If it's near dinner-time, the foreman takes out his watch when the jury has retired, and says: "Dear me, gentlemen, ten minutes to five, I declare! I dine at five, gentlemen." "So do I," says everybody else, except two men who ought to have dined at three and seem more than half disposed to stand out in consequence. The foreman smiles, and puts up his watch:--"Well, gentlemen, what do we say, plaintiff or defendant, gentlemen?
We don't seem to be able to check crime, so why not legalize it and then tax it out of business.
The degree of civilization in a society can be judged by entering its prisons.
Women now have choices. They can be married, not married, have a job, not have a job, be married with children, unmarried with children. Men have the same choice we've always had: work, or prison.
Those magistrates who can prevent crime, and do not, in effect encourage it.
Whatever is worthy to be loved for anything is worthy of preservation. A wise and dispassionate legislator, if any such should ever arise among men, will not condemn to death him who has done or is likely to do more service than injury to society. Blocks and gibbets are the nearest objects with legislators, and their business is never with hopes or with virtues.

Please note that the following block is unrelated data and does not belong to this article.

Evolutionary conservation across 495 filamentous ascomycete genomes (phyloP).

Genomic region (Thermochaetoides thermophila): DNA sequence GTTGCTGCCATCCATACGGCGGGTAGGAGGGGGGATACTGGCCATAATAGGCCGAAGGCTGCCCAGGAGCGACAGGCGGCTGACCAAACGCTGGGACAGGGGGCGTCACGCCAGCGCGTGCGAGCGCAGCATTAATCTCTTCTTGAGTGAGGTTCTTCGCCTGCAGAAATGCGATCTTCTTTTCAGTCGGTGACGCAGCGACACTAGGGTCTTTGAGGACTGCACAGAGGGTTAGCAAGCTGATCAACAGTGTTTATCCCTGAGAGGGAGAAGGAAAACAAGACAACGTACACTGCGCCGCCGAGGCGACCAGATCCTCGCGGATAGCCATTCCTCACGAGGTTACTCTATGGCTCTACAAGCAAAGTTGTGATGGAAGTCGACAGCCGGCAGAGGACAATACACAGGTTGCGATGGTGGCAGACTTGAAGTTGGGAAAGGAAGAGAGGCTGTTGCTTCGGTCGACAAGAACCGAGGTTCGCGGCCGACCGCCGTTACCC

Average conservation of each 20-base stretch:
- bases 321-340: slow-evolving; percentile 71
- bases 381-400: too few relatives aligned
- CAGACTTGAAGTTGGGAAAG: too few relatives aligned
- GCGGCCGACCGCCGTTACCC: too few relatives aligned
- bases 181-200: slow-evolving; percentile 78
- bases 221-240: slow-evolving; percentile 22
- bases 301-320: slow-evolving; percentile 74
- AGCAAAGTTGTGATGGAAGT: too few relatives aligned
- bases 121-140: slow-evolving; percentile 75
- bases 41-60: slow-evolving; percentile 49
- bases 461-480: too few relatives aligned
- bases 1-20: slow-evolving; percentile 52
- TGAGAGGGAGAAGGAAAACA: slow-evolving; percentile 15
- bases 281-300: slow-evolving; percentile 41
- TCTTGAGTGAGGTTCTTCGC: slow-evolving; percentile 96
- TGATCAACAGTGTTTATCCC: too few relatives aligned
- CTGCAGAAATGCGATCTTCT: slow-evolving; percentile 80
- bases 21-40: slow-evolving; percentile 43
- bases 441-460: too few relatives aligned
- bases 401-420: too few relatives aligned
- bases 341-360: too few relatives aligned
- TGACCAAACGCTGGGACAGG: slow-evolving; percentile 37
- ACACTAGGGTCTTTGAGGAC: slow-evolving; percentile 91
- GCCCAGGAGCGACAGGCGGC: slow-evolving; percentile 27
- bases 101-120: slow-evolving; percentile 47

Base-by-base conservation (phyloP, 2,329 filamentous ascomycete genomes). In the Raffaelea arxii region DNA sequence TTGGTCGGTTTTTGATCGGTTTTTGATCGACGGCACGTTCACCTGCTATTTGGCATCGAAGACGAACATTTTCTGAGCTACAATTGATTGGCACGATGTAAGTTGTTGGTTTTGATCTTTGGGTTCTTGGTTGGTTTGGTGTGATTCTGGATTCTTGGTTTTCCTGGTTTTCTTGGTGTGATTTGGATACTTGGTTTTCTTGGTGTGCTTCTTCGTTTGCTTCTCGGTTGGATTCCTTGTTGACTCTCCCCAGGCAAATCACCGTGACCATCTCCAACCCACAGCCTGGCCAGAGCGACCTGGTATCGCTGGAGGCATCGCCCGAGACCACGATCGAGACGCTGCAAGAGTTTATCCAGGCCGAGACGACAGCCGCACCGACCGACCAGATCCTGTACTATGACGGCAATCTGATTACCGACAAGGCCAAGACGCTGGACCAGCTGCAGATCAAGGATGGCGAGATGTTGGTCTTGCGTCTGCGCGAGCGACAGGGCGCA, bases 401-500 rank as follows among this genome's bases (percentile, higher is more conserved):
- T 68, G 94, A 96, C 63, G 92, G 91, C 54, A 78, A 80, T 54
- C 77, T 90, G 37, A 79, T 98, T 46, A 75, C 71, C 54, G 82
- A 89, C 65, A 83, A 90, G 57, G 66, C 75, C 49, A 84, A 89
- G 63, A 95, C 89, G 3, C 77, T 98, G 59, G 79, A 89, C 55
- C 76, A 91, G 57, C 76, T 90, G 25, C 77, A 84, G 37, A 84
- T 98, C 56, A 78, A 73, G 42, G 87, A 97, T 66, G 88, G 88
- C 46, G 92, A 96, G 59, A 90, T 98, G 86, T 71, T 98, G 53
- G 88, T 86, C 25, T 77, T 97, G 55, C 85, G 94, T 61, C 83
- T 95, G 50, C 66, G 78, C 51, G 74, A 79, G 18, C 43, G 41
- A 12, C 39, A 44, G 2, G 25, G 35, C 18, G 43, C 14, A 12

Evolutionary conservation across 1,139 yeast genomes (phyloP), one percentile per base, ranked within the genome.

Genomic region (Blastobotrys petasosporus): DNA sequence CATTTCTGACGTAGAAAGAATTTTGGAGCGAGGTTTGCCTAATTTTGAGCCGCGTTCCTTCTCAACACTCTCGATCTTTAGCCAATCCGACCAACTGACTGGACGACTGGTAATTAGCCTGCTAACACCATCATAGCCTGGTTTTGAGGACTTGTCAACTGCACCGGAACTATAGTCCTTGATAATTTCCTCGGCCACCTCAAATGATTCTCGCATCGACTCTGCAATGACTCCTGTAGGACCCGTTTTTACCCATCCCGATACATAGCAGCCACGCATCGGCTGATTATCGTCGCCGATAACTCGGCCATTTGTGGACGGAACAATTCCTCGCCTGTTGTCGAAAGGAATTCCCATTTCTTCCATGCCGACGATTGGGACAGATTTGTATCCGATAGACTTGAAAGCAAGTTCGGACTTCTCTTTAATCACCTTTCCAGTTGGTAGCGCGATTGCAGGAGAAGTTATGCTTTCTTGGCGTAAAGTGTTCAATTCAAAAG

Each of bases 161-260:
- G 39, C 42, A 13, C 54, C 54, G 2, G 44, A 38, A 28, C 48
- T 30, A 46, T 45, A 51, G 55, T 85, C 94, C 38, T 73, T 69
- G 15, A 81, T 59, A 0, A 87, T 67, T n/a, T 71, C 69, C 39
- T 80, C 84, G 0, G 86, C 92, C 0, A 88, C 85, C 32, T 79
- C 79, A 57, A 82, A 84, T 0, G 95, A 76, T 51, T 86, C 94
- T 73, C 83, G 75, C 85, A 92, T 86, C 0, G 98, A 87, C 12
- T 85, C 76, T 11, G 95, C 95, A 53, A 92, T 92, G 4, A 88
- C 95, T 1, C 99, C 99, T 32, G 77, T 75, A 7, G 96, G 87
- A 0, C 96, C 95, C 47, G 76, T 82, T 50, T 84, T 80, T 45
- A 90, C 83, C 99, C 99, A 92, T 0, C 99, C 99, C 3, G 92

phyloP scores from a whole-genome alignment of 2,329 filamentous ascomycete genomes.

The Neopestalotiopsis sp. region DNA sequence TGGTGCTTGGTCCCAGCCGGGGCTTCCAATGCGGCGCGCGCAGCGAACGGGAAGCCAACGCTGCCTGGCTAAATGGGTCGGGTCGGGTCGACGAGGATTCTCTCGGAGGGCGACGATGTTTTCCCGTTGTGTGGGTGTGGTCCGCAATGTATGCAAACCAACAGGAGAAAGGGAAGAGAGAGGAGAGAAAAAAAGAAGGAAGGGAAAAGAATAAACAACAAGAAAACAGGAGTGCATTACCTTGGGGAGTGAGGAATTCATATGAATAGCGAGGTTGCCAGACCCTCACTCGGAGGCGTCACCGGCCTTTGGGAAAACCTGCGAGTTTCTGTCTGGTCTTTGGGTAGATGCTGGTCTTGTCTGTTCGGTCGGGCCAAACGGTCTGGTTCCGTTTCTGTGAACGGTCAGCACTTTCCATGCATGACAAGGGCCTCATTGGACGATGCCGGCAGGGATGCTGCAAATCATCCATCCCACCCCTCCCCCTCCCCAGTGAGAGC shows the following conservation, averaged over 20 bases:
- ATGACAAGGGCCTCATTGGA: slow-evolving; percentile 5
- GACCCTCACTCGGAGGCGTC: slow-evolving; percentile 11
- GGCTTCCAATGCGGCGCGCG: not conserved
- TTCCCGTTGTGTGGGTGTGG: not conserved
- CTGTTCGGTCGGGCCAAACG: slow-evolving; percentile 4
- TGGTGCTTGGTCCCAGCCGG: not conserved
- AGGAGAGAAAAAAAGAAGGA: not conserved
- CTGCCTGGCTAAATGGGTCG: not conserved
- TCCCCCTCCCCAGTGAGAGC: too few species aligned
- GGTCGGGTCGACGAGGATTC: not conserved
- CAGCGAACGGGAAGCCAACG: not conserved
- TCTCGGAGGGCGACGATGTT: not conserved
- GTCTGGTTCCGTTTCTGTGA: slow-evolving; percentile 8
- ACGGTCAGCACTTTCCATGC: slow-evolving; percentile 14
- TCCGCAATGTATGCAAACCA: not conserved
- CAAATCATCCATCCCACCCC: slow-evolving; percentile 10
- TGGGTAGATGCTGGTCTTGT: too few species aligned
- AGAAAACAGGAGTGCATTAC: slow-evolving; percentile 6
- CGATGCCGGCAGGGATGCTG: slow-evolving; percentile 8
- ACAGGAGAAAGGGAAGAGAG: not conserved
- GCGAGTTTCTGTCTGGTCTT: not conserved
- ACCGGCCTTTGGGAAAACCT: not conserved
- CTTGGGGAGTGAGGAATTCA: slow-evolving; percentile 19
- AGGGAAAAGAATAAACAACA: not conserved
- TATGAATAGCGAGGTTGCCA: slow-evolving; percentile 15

Since 1957, black people have experienced double-digit unemployment - in good times and bad times. Look at the population of African Americans in prison. They represent more than half the population of prisoners in the country, 55 percent of those on death row.
When I was in prison, I was wrapped up in all those deep books. That Tolstoy crap - people shouldn't read that stuff.
Fear can be like a prison. It is, however, a self made prison. Many are imprisoned by fear. No one else can liberate them from this prison. Others may inspire them but they must liberate themselves.
Crimes lead one into another; they who are capable of being forgers are capable of being incendiaries.
Injustice anywhere is a threat to justice everywhere. We are caught in an inescapable network of mutuality, tied in a single garment of destiny. Whatever affects one directly, affects all indirectly.
The object of punishment is prevention from evil; it never can be made impulsive to good.
If you want total security, go to prison. There you’re fed, clothed, given medical care and so on. The only thing lacking…is freedom.
In prisons, those things withheld from and denied to the prisoner become precisely what he wants most of all.
Money will determine whether the accused goes to prison or walks out of the courtroom a free man.
They were being driven to a prison, through no fault of their own, in all probability for life. In comparison, how much easier it would be to walk to the gallows than to this tomb of living horrors!